# Physical Intuition for thermodynamic limit of the average occupancy, $\langle N\rangle$, of an orbital

Say your allowed occupancies for an orbital are $$0, 1, 2$$, and the values of energy associated with these occupancies are $$0, \epsilon, 2 \epsilon$$.

Give an expression for the ensemble average occupancy $$\langle N\rangle$$ when the system composed of this orbital is in thermal and diffusive contact with a reservoir at temperature $$\tau$$ and chemical potential $$\mu$$.

How does $$\langle N\rangle$$ behave in the limit:

(a) $$\tau \to \infty$$

(b) $$\tau \to 0$$ with $$\mu < \epsilon$$

(c) $$\tau \to 0$$ with $$\mu > \epsilon$$

I found $$\langle N\rangle$$ to be:

$$\langle N\rangle = \frac{\exp\left(\frac{\mu-\epsilon}{\tau}\right) + 2 \exp\left(\frac{2(\mu-\epsilon)}{\tau}\right)}{1 + \exp\left(\frac{\mu-\epsilon}{\tau}\right) + \exp\left(\frac{2(\mu-\epsilon)}{\tau}\right)}$$

And am reasonably confident it is correct. This means that

as $$\tau \to \infty$$, $$\space \langle N\rangle \to 1$$

as $$\tau \to 0$$, $$\space \langle N\rangle \to 0 \space$$ for $$\mu < \epsilon$$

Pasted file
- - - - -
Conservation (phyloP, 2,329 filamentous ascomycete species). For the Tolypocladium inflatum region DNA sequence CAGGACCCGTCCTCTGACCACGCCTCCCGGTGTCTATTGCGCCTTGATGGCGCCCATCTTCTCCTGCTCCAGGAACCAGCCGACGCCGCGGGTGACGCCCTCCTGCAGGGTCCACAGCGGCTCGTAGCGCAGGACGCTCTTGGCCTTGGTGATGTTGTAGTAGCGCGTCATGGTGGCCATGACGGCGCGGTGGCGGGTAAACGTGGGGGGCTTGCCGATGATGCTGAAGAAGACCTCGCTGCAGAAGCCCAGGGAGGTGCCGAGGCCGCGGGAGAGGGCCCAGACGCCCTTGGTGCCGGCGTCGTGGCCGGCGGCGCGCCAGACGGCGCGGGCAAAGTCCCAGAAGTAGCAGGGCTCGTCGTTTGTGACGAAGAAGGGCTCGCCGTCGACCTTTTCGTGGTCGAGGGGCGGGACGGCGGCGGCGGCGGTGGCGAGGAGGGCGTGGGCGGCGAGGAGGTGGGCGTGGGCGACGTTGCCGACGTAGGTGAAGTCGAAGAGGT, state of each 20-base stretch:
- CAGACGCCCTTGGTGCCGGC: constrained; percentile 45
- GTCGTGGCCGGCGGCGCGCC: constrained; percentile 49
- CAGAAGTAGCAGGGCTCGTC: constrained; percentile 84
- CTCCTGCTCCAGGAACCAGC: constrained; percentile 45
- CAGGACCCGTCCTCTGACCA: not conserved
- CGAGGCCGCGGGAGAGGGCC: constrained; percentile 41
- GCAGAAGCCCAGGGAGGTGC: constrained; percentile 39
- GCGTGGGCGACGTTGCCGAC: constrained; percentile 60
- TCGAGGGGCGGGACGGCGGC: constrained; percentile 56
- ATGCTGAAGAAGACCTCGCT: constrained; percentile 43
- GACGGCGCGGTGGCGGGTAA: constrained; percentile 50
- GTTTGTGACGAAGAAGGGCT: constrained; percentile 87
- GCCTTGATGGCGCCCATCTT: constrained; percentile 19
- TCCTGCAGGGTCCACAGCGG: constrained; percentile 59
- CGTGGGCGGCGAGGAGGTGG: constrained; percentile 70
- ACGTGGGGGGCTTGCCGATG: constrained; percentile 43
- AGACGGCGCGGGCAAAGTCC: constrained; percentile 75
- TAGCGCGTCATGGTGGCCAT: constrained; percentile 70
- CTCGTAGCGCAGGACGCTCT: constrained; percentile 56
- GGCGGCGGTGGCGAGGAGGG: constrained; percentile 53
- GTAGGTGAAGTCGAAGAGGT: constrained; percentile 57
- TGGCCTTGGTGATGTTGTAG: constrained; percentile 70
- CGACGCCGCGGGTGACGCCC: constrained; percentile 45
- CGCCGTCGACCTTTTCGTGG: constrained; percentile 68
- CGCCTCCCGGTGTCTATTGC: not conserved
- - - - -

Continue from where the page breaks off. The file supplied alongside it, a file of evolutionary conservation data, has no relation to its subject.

as $$\tau \to 0$$, $$\space \langle N\rangle \to 2 \space$$ for $$\mu > \epsilon$$

But why should I expect these answers to be correct?

I believe that as $$\tau \to 0$$, the particles will enter the lowest energy state available to them, and as far as I understand chemical potential, it is sort of a measure for how much work must be done to remove a particle from a system.

There is not only thermal contact in this problem but also chemical. Hence the particles will enter the state with lowest $E - \mu N$ value as $\tau \to 0$.
• If $0 < \mu < \epsilon$, then $\epsilon - \mu < \epsilon$, so I would expect $\langle N\rangle \ge 1$, but this is not the case – infinitylord Dec 10 '17 at 15:58
• I don't understand how $\left< N\right> \geq 1$ follows from $\epsilon - \mu < \epsilon$. If $\epsilon - \mu > 0$, than addition of a particle increases value of $E-\mu N$, while this quantity should be minimal at equilibrium as $\tau \to 0$. – Gec Dec 10 '17 at 18:30